Currently, the Big Three e-book retailers are Amazon, Barnes & Noble and Apple's iTunes.

Amazon has a program called Kindle Direct Publishing Select (usually known as KDP Select). Basically, you agree to list your book at Amazon exclusively for a term of three months (which you can renew). The book is eligible for Amazon's Lending program, as well as its Countdown Deals (which offer limited-time discounts) and other promotions.

Barnes & Noble, of course, has its own contractual terms, as does Apple and any of the other distributors.

As in all contracts, the fine print is important. For example, with Amazon's KDP Select, you have a choice about whether to take the 35% royalty or the 70% royalty. Your first thought would be to take the larger percentage, right? Well, if you take the 70%, Amazon assesses "delivery charges" (yes, even for digital books) based on how many megabytes of storage the book requires. And they do that for multiple countries -- Canada, India, the U.K., etc. It works out to pennies per MB, but still... Amazon doesn't charge delivery fees on the 35% royalty, however.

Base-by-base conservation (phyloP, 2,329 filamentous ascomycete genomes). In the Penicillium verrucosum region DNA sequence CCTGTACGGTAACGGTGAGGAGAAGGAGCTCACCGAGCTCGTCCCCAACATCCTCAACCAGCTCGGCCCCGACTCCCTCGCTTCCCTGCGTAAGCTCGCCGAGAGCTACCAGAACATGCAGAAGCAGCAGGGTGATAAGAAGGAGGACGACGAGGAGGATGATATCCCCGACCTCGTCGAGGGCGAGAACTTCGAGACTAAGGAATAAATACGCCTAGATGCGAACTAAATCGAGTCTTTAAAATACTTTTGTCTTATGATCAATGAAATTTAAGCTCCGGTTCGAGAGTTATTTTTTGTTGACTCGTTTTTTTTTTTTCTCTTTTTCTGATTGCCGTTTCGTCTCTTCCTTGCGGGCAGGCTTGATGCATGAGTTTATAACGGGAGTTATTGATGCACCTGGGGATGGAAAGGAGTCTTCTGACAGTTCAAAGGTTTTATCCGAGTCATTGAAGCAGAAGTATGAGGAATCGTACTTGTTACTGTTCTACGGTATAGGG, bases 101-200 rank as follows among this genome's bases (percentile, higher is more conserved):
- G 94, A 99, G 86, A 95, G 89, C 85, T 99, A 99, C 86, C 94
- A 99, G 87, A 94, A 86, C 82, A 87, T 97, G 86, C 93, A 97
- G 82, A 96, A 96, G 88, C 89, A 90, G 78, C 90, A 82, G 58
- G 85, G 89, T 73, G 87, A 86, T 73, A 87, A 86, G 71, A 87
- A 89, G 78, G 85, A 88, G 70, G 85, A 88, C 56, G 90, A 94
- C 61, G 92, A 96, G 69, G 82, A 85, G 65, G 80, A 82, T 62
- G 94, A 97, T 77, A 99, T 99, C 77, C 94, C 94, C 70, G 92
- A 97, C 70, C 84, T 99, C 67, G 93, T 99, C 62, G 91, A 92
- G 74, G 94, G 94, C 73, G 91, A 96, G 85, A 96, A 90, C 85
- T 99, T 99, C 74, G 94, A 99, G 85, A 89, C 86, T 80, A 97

Confused? That's not surprising. It's a very confusing marketplace -- with no established "best practices" available. E-sellers want writers to stay true to them -- Amazon wants you only on Kindle, Apple on iTunes, etc. -- while aggregators, who mostly make a living by taking a cut of your sales, want you on as many e-seller sites as possible. Do a lot of research before you commit; one good resource is 10 Questions to Ask Before Committing to Any E-Publishing Service by Jane Friedman.

In short, a large bottle of aspirin and an even larger calculator -- or perhaps the other way 'round -- will come in very handy as you're making some of these decisions.

And don't forget marketing

Beyond that, part of the deal with self-publishing (in electronic or any format) is to be prepared to market your own book. You'll get some help from the aggregators or booksellers, but you can't depend on them alone to get the word out.

For example, my co-author and I will be creating packets (which are essentially press kits) pitching local media, and figuring out a general plan for how to do that -- while keeping faithful to our day jobs, of course. We're also going to request help from the 50-plus people we interviewed for the book, asking them to get the book mentioned on their personal and/or professional websites. And, of course, social media will become our new BFF.

Self-publishing can be an exciting time, with all sorts of possibilities -- and some confusion as well. But when you've gotten through all the decisions and your book is finally finished and available, then the journey may become interesting in ways you haven't even begun to consider.

Johanna Ambrosio is Computerworld's managing editor, technologies. Her self-published book Charcoal for Lunch is currently planned to launch in late June.

This article, Self-publishing e-books: How to get started, was originally published at

Copyright © 2014 IDG Communications, Inc.